Pablo PICASSO (1881 – 1973)
Woman with Flowery Hat / Femme au chapeau fleuri (A. R. 521)
Terracotta plaque with black glaze.
13 x 10 in / 33 x 25.5 cm
Stamped MADOURA PLEIN FEU/ EMPREINTE ORIGINALE DE PICASSO and numbered 62/100 on the reverse.
Conceived in 1964 and executed in a numbered edition of 100
- Georges RAMIE, Picasso’s Ceramics, ill. p. 254, n.635.
- Alain RAMIE, Picasso, Catalogue of the edited ceramic works 1947-1971, ill. p.260, n.521
- The Metropolitan Museum of Art, New York: “Picasso in The Metropolitan Museum of Art,” April 27–August 1, 2010, no. C3. [another number exhibited].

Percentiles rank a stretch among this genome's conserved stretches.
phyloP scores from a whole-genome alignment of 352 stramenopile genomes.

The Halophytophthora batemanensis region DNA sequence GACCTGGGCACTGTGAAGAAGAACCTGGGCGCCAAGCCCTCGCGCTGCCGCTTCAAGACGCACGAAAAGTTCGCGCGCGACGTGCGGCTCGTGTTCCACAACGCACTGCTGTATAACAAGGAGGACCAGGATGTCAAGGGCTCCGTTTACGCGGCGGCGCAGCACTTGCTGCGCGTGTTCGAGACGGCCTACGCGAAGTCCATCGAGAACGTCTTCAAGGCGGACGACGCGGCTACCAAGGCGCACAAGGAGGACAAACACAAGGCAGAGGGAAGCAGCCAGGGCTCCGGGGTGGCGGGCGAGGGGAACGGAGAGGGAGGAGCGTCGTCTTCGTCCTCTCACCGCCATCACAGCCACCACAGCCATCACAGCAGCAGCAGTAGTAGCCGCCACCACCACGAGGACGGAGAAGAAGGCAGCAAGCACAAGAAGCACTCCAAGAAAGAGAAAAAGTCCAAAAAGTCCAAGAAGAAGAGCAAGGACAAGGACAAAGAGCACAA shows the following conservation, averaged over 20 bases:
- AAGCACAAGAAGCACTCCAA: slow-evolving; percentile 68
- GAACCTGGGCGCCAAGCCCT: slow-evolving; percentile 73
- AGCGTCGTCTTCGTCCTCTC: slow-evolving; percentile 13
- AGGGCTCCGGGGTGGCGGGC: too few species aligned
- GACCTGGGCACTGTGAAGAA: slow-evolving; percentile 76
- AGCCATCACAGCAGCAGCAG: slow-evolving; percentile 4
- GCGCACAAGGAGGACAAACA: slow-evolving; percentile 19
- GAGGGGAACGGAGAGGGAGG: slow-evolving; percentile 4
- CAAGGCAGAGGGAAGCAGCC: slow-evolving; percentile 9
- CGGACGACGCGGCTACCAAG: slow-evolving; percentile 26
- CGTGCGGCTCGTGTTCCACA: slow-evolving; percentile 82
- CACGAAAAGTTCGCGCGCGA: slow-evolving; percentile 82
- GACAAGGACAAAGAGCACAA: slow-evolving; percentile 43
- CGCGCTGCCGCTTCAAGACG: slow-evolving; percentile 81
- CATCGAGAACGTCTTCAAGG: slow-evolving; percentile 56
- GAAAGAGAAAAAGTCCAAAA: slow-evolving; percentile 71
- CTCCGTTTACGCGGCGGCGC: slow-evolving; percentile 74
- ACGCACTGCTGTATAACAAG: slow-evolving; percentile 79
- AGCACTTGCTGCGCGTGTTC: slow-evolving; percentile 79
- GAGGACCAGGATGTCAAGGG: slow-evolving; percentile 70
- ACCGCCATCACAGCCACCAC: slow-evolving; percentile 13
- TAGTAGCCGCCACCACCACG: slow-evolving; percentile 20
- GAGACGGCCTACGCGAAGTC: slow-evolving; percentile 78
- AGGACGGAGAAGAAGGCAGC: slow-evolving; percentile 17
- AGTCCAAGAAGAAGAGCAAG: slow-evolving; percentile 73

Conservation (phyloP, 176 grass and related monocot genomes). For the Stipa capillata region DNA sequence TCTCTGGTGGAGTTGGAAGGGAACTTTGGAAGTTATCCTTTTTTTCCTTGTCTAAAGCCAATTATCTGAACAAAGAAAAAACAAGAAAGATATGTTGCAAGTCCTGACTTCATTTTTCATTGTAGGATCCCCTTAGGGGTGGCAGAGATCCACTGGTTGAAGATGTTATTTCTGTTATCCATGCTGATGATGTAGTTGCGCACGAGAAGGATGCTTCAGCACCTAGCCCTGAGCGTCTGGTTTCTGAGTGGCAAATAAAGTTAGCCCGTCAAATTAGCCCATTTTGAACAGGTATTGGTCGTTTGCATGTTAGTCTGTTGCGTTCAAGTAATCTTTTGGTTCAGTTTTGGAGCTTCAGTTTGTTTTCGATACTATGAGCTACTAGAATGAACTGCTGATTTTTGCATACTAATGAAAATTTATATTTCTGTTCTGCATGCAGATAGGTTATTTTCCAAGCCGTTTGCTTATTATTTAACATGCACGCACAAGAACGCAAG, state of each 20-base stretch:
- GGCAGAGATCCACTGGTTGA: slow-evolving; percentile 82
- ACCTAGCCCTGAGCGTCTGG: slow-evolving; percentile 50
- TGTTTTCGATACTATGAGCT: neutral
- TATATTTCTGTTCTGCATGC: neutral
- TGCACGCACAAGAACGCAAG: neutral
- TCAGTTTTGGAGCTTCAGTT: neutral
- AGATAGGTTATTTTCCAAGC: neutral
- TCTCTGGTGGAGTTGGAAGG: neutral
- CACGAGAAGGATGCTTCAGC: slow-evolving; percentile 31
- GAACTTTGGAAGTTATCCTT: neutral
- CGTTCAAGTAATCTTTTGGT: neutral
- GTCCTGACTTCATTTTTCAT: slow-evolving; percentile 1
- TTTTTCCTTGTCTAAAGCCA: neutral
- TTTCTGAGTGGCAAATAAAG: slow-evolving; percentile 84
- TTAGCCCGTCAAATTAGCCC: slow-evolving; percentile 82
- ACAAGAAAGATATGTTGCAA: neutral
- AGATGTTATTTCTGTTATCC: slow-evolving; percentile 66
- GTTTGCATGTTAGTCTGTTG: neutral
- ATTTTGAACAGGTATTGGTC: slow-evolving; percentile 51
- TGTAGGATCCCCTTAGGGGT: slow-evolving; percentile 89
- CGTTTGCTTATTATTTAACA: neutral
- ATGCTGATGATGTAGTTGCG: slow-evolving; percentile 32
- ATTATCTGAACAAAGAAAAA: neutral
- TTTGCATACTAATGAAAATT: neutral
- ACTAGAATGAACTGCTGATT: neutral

- The Metropolitan Museum of Art, New York: “Picasso Linoleum Cuts: The Mr. and Mrs. Charles Kramer Collection in the Metropolitan Museum of Art,” March 7–May 12, 1985, unnumbered cat. (pl. 148). [another number exhibited]
This work belongs to a series of seven terracotta plaques that Picasso produced at the Madoura Pottery in Vallauris in 1964 with the Ramié’s. Each was produced from a plaster cast of an earlier linoleum block carved to create linocuts (with the local printmaker Hidalgo Arnéra).
Five of this series of seven plaques depict the artist’s second and last wife Jacqueline. He met her in 1952 at Madoura where she came to work and married her in 1961 in Vallauris. He created over 400 portraits of her, more than any of his other lovers.
The superb texture of this work, with the fine, vigorous carving and the linocut style of mark-making that emphasize the strong dark features of Picasso’s muse, is strongly reminiscent of the artist’s cubist roots.